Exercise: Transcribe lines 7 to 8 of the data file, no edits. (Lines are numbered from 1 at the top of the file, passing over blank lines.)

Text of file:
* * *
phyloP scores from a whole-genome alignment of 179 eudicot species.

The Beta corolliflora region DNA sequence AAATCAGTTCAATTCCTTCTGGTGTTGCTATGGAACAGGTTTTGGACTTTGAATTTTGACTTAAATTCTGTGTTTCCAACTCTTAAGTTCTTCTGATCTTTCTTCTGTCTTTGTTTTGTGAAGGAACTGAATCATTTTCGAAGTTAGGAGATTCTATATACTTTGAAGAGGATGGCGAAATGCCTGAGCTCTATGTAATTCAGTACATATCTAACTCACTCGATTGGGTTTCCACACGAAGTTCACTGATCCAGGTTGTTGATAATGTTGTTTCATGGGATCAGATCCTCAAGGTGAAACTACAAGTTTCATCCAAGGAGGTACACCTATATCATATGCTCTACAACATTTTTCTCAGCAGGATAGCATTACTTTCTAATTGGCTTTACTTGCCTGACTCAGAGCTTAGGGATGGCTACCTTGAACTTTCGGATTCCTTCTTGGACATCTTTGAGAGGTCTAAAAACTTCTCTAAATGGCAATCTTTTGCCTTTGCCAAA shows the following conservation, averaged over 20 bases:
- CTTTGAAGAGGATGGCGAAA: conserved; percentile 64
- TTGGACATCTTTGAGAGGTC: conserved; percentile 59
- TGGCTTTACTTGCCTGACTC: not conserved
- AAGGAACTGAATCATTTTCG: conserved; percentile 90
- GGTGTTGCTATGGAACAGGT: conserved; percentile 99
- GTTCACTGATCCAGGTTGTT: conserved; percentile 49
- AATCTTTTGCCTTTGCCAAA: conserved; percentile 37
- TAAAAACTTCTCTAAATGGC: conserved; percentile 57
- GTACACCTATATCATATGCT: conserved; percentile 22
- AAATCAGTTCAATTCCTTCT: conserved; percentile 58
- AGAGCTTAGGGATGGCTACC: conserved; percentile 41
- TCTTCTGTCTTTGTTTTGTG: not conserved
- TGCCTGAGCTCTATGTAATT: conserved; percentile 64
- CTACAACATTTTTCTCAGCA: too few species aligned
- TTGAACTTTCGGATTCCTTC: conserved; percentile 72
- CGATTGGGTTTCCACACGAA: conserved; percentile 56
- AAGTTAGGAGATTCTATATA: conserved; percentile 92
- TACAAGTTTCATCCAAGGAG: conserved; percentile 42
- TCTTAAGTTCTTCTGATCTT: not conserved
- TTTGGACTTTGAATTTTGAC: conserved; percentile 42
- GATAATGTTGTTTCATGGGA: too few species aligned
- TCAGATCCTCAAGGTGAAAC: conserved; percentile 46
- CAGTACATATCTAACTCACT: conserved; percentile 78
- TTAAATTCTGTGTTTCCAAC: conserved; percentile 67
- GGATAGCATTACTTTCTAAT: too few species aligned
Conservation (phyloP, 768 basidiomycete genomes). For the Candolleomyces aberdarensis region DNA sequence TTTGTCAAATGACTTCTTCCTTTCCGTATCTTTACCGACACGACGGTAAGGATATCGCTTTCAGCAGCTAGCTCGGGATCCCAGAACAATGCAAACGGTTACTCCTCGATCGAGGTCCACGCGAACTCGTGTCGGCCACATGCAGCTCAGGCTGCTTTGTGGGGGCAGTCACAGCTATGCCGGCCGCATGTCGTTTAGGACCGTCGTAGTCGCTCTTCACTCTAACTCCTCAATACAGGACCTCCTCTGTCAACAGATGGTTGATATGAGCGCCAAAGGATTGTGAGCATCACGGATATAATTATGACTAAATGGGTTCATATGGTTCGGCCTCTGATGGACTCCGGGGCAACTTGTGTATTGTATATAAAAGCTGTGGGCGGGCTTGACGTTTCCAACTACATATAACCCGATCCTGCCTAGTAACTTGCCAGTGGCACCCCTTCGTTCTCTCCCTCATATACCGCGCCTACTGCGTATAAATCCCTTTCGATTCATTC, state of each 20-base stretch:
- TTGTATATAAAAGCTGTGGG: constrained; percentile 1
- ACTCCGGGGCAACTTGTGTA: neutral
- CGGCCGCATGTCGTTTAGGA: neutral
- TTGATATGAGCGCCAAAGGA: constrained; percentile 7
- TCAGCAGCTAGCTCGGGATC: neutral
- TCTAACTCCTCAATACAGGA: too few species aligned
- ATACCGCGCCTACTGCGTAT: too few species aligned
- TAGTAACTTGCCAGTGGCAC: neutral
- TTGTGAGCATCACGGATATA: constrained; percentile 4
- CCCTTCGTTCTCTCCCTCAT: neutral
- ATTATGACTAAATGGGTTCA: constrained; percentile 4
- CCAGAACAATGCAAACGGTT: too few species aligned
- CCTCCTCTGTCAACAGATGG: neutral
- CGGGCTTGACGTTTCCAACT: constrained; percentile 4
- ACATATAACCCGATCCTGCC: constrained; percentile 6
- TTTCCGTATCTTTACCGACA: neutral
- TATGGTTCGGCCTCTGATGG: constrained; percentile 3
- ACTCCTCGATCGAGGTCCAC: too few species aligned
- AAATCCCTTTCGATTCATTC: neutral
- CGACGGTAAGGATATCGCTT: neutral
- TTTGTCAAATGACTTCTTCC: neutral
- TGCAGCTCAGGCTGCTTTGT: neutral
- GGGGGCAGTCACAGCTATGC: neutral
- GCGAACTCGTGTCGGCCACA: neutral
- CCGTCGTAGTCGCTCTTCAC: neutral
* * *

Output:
- GGTGTTGCTATGGAACAGGT: conserved; percentile 99
- GTTCACTGATCCAGGTTGTT: conserved; percentile 49